A New Jersey law banning the sale of all flavored e-cigarettes went into effect Monday with the support of Campaign for Tobacco-Free Kids.
The law “is the right move to reverse skyrocketing youth use of e-cigarettes and couldn’t come at a better time as health experts are warning that smoking and vaping can worsen the effects of COVID-19,” Matthew L. Myers, Campaign for Tobacco-Free Kids president, said.
“It’s more critical than ever to keep our lungs healthy. This measure is necessary to prevent e-cigarettes from addicting a new generation of kids and reversing the enormous progress we have made in reducing youth tobacco use.”
The organization urges other states to pass similar laws.
Massachusetts, New York, and Rhode Island are the only other states to have prohibited the sale of flavored e-cigarettes. New York’s law will go into effect on May 18.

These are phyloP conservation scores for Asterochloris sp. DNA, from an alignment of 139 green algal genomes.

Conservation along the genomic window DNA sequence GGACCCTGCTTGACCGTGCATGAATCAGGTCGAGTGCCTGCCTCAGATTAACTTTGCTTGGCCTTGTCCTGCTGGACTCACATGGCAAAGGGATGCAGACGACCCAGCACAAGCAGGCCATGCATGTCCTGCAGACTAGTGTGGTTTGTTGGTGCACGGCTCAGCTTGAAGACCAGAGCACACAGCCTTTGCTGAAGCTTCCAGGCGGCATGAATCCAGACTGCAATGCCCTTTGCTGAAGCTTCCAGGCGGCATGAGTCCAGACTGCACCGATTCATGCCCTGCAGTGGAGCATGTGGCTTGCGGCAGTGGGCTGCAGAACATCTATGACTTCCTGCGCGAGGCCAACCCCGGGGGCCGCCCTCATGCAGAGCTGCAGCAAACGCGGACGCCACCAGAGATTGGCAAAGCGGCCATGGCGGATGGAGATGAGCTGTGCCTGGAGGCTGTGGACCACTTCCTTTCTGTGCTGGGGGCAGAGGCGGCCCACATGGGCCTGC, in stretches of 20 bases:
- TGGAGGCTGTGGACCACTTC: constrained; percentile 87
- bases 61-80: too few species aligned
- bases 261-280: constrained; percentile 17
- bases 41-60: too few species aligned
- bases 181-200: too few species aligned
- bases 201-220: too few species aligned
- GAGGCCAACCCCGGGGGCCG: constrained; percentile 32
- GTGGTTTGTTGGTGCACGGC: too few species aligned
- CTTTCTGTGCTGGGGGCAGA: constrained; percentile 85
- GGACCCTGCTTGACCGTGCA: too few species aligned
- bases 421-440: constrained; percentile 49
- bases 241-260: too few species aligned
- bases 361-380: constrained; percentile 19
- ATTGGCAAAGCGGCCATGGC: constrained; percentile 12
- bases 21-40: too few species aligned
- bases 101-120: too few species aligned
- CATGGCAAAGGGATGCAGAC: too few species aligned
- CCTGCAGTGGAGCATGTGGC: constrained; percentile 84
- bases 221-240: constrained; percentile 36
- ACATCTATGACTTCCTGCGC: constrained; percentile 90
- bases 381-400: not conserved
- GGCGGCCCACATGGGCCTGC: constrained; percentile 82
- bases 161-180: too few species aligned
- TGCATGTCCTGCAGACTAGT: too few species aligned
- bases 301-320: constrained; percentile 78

In 2017, e-cigarette use among high school students was 11.7 percent, according to the 2019 National Youth Tobacco Survey. Last year, the number of students using e-cigarettes increased to 27.5 percent. This means, more than 5.3 million middle and high school students use e-cigarettes.
According to the survey, 70 percent of students used e-cigarettes because of the flavors, and 97 percent of youth e-cigarette users used a flavored product in the past month.